Mr Sarcastic

While I don’t consider these Natural disasters I think they are man made causing disasters in nature. But unless it is a conscious decision to cause the problem I leave the company off the hook. I think most of the expenses come from protests who have no solution but due to their grade school education and sycophant political morons money that could help keep disasters at bay is being wasted dealing with 3rd graders supported by 4th grade level journalists.

Stef Schrader


Wellllllll…I’m tweeting way, way less, that’s for sure.

Mr Sarcastic

Reply to  Stef Schrader

Is it still tweeting or is it xing?

Stef Schrader

Reply to  Mr Sarcastic

It’s still a tweet. Bro needs to stop trying to make X happen. It’s never going to happen.

Mr Sarcastic

Reply to  Stef Schrader

I am just riled of x previously known as twitter.


Can we talk about how those panelists were named Lindsberg Pettway and Augustin Wegscheider?


I tend to prefer using BPs (and Ampols) here in Aus because I often get coffee etc from petrol stations and theirs is pretty good imo. Put it this way we doing the environment a dirty ourselves whenever we are burning fuel in our cars and bikes whatever the brand on the pump

Der Foo

I stayed away from Firestone for a decade. Now I stay away because there are better products, though the last set of Firestones didn’t fail, they didn’t last much beyond 20K miles.

I stayed away from S&W and Ruger for about a decade. Will probably not buy Goodyear for a little while until they wake from being woke. I cut down on Coke because I’m too white for them and I’m sure they’d rather not have my so called white privilege earned money. Not going to buy another LG washer because of their painfully obvious designed obsolescence and my reluctance to replace the spider arm and bearings every 10 years. Never another Gateway computer, but they took themselves out the market. Never another GM car because I owned two already and that’s enough.


Reply to  Der Foo

wait…what does your word salad mean? Goodyears are good to avoid because they suck, but wat woke wat?

And wat Coke wat? I assume you live in the south or are south adjacent and can say more?

Because those two nuggets look dumb.

Nick Fortes

Reply to  Utherjorge

I just bought a set of Goodyear Eagle Exhilarate and honestly they are pretty great tires. The reason I initially started looking into getting Goodyear was this. Our former president told his fellow Americans to NOT buy Goodyear ( I learned they are really the only wholly American made and owned tire brand along with Cooper) because he was having a hissy fit that employees there were not allowed to wear his shitty hats on the job. Imagine telling your countrymen not to buy from an American made/owned company which is supporting those very same countrymen. You can not get more un-American/un-patriotic than that. So much for being on the side of Americans and supporting American business!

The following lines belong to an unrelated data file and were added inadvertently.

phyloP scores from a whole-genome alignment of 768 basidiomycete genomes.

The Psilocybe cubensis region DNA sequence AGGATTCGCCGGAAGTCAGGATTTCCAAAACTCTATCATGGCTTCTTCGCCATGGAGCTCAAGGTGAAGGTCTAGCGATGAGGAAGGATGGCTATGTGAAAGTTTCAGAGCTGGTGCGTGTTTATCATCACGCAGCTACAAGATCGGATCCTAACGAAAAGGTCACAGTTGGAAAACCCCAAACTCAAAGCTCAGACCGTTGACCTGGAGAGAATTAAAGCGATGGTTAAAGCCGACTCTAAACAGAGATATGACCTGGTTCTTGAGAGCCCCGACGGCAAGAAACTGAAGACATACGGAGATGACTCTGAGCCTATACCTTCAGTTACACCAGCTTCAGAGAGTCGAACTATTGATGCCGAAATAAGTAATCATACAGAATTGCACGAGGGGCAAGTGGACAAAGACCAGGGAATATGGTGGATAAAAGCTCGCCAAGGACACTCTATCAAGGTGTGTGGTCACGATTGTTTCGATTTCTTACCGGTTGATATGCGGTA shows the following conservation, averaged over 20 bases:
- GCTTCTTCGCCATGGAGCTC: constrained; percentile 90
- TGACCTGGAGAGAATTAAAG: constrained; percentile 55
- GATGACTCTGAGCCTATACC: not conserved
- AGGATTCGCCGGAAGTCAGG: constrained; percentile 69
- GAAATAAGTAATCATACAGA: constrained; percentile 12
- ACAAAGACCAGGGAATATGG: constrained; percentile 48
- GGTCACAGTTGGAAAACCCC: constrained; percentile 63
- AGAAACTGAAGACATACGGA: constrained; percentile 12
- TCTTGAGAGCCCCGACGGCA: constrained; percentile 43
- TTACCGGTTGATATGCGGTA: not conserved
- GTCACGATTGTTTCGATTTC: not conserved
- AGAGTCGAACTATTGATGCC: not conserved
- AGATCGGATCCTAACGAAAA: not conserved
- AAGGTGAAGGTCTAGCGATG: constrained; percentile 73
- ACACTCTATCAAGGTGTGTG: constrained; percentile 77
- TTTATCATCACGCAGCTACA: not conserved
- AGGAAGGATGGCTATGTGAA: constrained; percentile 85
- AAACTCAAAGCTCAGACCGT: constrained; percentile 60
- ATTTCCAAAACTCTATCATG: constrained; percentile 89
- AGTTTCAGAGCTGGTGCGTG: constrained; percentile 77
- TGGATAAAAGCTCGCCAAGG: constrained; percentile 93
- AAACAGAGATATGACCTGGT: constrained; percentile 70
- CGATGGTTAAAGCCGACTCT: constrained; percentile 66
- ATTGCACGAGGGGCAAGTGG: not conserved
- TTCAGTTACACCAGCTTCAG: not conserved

Der Foo

Reply to  Nick Fortes

Goodyear does make good tires, but my choice to take a pass on them is due to there being other good tires out there from companies that support social causes that I better align with.


Reply to  Nick Fortes

I will take your word for any Goodyears being OK. I know their off-road tires have been considered junk for some time, so I haven’t even attempted to get them. I did have some Assurance tires that were fine for being OEs, but were not great in the different weathers that I deal with.

Der Foo

Reply to  Utherjorge

It’s obvious that you don’t keep up with each of those company’s ‘social’ department decisions and mask that ignorance by posting a semi-comprehendible comment about where you think I live and something about chicken “wat” nugget salads.

Boils down to Goodyear supporting causes that I don’t align myself with and therefore will not indirectly support by buying Goodyear tires when there are good alternatives out there.

Look up Coca-Cola’s internal corporate culture guidance on “being less white” and how rather than lifting up non-white culture, put down one culture. I believe that we all rise better together when it comes to race relations.


Reply to  Der Foo

What an embarrassing post for you.

Of course I don’t keep up with that crap, as none of those things are as in my face as Musk’s train wreck of a life. And don’t forget that Teslas are a pile of shit anyway, and always have been.

Sadly, feel free to wave your little T-Rex arms around bemoaning what anyone does: Goodyear tires have been shit for ages, but feel free to jump ship NOW because of some perceived social slights. And I don’t drink soft drinks at all anyway so I could care less about what Coke does.

Your last sentence is the only good sentence, but I had to wade through your stupidity to get here, so good for you.

Der Foo

Reply to  Utherjorge

Troll. Incoherent and illogical troll. Have a nice life.


Reply to  Der Foo

see, it hurts when you’re wrong doesn’t it

stop posting your garbage

Mr Sarcastic

Reply to  Der Foo

Wasn’t it Firestone and Ford mix? Neither was bad on its own but combined the issue was somewhat dangerous depending on driver and maintenance?
Yeah I don’t remember.

Harvey Park

Reply to  Mr Sarcastic

Firestone tires installed on explorers at the factory had delaminating sidewalls, and the explorer itself had a rollover issue at the time.

Mike B

Reply to  Mr Sarcastic

If I recall correctly the air pressure as specified by Ford was much too low for that tire, and this is why TPMS became a thing.

Harvey Park

Austin Vail

As far as The Big Question goes, I just circumvent the issue by buying used whenever possible. Seriously, why do we obsess over new things? What’s so great about new? New isn’t better, that’s all marketing, and marketing lies to your face half the time.

Was my ’66 Ford built by a moral company? Heck no! But given that I’m like the fifth owner, who cares? It’s a good car, it’s pretty and reliable. And I can appreciate the engineers and designers who made it at least. Some rando in the 60s supported an immoral company so I don’t have to. Now if I try to take good care of it, I can feel like I did my part by not being wasteful.